1. Regulations. Ironically the biggest problem is the lack of them. The players in the industry don’t know what they can/can’t do. Proper regulations should come into play as soon as possible, and we are working closely with various regulators to make this happen. In the meantime we self-regulate by applying very high standards of KYC and AML.
  1. Trust. There have been several scandals relating to stealing money from less trustworthy exchanges and consequently people are afraid to keep their money on digital currencies platforms. We need to educate the market and explain to people how to keep their money secure and that not all service providers are the same when it comes to security, and they need to understand the differences.
  1. Price instability. These make digital currency a high risk investment. There is the potential to become rich or broke within a matter of days / weeks. This all boils down to education again. People need to understand the risks associated with digital currencies, and to not spend more than they can afford to lose as this is still a very new technology.

Q: Are not you afraid that consumers still have too much aversion to trade in cryptocurrencies ? According to the results of one of the latest surveys conducted on the Polish market, 48% of people are against introducing cryptocurrencies as a form of payment in shops, and 75% would not accept payment in BTC for valuable goods.

A: I am aware of this data, it was prepared by Ceneo, and only 6 500 people took part, which makes it hard to say that the group represents a majority. But I do understand the concerns. People are not willing to accept payments with Bitcoin because they are afraid that in a week the value will reduce in a matter of days or weeks. That said, when we do merchant integrations (as we have on other regions, more than 10 000 merchants) we actually hedge this volatility out for the merchant on their side, so it is not something they need to worry about – they still get the same amount in local currency (but with less fees).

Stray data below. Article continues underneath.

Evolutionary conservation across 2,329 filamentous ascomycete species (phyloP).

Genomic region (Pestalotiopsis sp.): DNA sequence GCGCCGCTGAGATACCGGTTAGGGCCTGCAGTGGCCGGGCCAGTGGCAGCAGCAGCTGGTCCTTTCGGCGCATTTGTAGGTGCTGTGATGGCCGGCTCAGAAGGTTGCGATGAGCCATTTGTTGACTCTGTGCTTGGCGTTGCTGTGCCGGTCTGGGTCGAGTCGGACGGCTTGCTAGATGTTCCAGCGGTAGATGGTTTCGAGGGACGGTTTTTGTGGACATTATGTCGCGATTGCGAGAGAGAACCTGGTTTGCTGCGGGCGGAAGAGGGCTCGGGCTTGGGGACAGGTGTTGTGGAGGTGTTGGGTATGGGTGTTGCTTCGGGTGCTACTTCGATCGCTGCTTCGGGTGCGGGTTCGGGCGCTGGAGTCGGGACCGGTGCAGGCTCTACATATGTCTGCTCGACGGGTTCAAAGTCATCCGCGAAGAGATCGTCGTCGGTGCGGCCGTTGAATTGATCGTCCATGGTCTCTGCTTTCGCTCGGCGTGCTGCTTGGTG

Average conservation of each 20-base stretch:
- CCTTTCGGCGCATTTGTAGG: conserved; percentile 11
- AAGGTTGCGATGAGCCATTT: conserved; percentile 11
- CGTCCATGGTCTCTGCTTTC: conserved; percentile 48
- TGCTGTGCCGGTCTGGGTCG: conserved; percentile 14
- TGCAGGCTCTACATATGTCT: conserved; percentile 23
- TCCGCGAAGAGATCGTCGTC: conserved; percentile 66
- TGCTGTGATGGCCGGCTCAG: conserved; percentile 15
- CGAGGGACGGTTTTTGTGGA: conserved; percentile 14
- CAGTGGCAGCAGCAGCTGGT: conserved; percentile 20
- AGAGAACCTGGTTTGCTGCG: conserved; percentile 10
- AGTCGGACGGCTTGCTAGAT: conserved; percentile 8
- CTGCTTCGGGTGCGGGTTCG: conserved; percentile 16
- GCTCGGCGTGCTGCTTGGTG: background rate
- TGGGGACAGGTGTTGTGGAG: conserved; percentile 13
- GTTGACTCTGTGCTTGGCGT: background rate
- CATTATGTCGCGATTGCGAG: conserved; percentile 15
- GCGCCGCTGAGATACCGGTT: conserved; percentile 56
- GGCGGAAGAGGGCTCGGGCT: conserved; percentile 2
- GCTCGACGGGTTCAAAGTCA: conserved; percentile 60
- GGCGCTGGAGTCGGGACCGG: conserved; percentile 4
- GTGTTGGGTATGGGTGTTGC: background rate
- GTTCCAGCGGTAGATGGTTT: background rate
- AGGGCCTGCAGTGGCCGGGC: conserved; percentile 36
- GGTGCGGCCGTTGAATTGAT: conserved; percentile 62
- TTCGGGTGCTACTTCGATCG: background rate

The same with payment, the customer currently has no idea how much he/she is paying while using Bitcoin. Today it might be £6,1K tomorrow, £12K and in a week £5k. With this level of fluctuation how do we know if we are paying fair price or overpaying/underpaying? As a humans we are rational, we want to understand the value of our purchase. And until the currency is stable, people will be too afraid to pay with it. That is why we explain in that other article that we see a mix of use case between investment and transactional, and over time as the currency stabilizes we will see this mix change – but at any given time there is a particular use case for everyone – which really is the beauty of cryptocurrency and the reason it is growing so fast all over the world.

It is worth mentioning that in the same report, almost 90% of customers know what Bitcoin is, and almost 80% knew the value of 1 bitcoin. This is really positive and puts Poland pretty high on our roadmap.

Thank you Marcus for interesting and inspiring convesrsation ! I wish you many successes and even more satisfied clients.